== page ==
Immigration reform needed

The Senate went on recess this week without living up to the expectations they themselves raised when, just a few days earlier, they announced a bipartisan agreement on an immigration reform bill.

At the crucial Senate vote April 7, only 38 senators — all Democrats — lined up in support of the measure: 22 short of the required 60.

Internal partisan divisions in both parties apparently caused the last minute fallout. Sensitive issues such as immigration seem to be particularly difficult to tackle in election years.

In an encouraging sign, the chairman of the Senate Judiciary Committee, Sen. Arlen Specter, R-Pa., has said he expects that some agreement will be forged after the two- week recess.

We certainly hope that will occur.

The Senate bill addressed many of the concerns over immigration that have been expressed by the U.S. Conference of Catholic Bishops. The bill would establish a temporary worker program, reorganize legal immigration procedures to reduce the backlog of applications for family reunification visas and give 11 to 12 million undocumented immigrants the chance to legalize their status.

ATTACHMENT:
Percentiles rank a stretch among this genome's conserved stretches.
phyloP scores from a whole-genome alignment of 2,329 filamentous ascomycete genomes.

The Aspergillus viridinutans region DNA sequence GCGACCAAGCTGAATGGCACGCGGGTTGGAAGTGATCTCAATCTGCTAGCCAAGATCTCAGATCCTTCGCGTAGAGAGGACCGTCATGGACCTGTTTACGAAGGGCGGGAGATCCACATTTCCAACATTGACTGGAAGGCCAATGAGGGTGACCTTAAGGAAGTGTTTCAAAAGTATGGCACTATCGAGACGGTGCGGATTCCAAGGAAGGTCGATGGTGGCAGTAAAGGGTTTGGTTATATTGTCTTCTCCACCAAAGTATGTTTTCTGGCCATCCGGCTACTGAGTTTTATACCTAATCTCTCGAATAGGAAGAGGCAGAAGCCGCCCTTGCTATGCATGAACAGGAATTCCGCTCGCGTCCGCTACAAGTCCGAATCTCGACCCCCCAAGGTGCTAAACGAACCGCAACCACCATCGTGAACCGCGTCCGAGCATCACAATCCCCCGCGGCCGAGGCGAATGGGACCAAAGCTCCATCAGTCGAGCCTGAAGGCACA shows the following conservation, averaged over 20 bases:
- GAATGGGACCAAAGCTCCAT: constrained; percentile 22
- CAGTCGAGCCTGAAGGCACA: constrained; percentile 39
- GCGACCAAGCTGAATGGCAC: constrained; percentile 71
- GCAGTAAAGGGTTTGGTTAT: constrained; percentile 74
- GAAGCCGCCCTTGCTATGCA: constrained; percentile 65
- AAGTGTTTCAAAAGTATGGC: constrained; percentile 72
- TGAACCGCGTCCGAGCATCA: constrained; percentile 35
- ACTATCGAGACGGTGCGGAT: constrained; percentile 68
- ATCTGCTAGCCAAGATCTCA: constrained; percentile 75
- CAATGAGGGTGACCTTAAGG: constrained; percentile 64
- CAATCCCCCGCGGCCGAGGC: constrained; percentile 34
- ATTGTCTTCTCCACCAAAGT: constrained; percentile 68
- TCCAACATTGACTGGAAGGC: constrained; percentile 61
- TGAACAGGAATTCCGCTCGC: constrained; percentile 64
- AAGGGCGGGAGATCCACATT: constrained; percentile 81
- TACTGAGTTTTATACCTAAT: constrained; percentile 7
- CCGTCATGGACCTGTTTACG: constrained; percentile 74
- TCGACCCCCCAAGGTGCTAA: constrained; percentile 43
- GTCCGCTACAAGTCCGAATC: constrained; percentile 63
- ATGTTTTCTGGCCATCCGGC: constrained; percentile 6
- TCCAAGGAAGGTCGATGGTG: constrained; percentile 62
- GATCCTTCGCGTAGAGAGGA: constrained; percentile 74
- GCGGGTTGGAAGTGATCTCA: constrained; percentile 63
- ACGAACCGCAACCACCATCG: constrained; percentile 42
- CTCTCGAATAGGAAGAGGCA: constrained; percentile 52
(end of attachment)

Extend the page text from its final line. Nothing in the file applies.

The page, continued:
The Senate bill stood in stark contrast to a version passed by the House last December. H.R. 4437 contained provisions that would criminalize unlawful presence in the country — currently a violation of civil law — as well as leave churches and other humanitarian organizations that provide social, medical and other types of services to undocumented immigrants open to prosecution.

Those provisions are disgraceful and uncharacteristic of a nation built by the hard work of immigrants.

Cardinal Seán P. O’Malley addressed an April 10 immigration rally at Copley Square stressing that fact. “This country is great because it is a country of immigrants who come here from all over the world bringing their talents, their energies,” he said. “And for that reason God has blessed this country.”

A comprehensive immigration reform legislation is greatly needed and it should not be delayed.

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